Mark Needham

Thoughts on Software Development

Haskell: Newbie currying mistake

without comments

As I mentioned in my last post I’ve spent a bit of this evening writing a merge sort function and one of the mistakes I made a few times was incorrectly passing arguments to the recursive calls of ‘merge’.

For example, this is one of the earlier versions of the function:

middle :: [Int] -> Int
middle = floor . (\y -> y / 2) .  fromIntegral . length	
msort :: [Int] -> [Int]
msort unsorted = 	
  let n = middle unsorted
  in 
    if n == 0 then unsorted 
    else  
      let (left, right) = splitAt n unsorted
      in merge (msort left) (msort right)
  where 
    merge [] right = right
    merge left [] = left
    merge left@(x:xs) right@(y:ys) = if x < y then x : merge(xs, right) else y : merge (left, ys)

Which doesn’t actually compile:

    Couldn't match expected type `[a0]' with actual type `[a0] -> [a0]'
    In the return type of a call of `merge'
    In the second argument of `(:)', namely `merge (xs, right)'
    In the expression: x : merge (xs, right)

My defence for this mistake is that many of the other languages I’ve programmed in take function parameters separated by a comma but in this case I’ve actually only succeeded in currying the ‘merge’ function.

i.e. it thinks I only wanted to pass one value to it and return a function, hence the error message!

One correction would be to change the code to read like this so we can explicitly see that a function which takes 2 arguments can be called with each argument separately:

msort :: [Int] -> [Int]
msort unsorted =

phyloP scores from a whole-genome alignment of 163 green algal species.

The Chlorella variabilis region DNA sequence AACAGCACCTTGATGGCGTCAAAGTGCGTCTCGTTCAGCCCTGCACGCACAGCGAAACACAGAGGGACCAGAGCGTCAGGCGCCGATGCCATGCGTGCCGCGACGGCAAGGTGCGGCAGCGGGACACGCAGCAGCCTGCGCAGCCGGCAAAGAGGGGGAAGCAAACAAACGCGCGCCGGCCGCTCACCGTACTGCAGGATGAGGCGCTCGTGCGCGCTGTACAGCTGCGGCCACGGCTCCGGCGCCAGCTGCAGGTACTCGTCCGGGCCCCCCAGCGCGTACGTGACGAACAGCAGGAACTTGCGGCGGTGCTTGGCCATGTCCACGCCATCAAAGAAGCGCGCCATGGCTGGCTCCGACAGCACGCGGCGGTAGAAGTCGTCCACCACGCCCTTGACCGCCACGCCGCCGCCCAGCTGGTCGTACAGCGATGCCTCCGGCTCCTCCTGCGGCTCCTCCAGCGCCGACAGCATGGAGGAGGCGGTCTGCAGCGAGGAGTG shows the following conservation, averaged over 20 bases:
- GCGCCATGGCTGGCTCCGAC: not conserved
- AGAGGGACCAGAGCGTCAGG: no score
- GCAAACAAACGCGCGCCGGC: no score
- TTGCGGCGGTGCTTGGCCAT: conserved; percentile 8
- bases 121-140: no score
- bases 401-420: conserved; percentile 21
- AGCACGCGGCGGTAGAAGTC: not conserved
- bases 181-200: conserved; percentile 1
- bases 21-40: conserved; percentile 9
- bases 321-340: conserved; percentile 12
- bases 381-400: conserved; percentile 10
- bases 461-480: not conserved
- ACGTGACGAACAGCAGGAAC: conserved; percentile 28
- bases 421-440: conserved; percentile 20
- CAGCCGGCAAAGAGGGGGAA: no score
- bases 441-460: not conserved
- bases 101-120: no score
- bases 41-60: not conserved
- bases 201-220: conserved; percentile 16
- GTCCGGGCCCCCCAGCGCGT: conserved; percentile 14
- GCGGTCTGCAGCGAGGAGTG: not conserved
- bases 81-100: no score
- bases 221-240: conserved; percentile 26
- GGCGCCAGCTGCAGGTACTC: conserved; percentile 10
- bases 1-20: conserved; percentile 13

let n = middle unsorted
  in 
    if n == 0 then unsorted 
    else  
      let (left, right) = splitAt n unsorted
      in merge (msort left) (msort right)
  where 
    merge [] right = right
    merge left [] = left
    merge left@(x:xs) right@(y:ys) = if x < y then x : merge(xs)(right) else y : merge (left)(ys)

We can do exactly the same with the ‘/’ function to use a simpler example:

-- a long way of dividing 2 by 3
> ((/) 2) 3
0.6666666666666666

The type of ‘/’ is:

> :t (/)
(/) :: Fractional a => a -> a -> a

which means it takes in a ‘Fractional’ and then returns a function which takes in a ‘Fractional’ and returns a ‘Fractional’.

In Haskell function application is left associative which means that ‘f x y’ is the same as ‘(f x) y’ so we can omit the parentheses and pass both arguments together:

> (/) 2 3
0.6666666666666666

And we can do the same thing in the merge sort of course:

msort :: [Int] -> [Int]
msort unsorted = 	
  let n = middle unsorted
  in 
    if n == 0 then unsorted 
    else  
      let (left, right) = splitAt n unsorted
      in merge (msort left) (msort right)
  where 
    merge [] right = right
    merge left [] = left
    merge left@(x:xs) right@(y:ys) = if x < y then x : merge xs right else y : merge left ys

A fairly simple mistake to make but it had me confused for a while!

——

Updated the explanation around how we can pass arguments to ‘/’ after my colleague Gavri pointed out that the initial explanation was incorrect.

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Written by Mark Needham

March 20th, 2012 at 11:55 pm

Posted in Haskell

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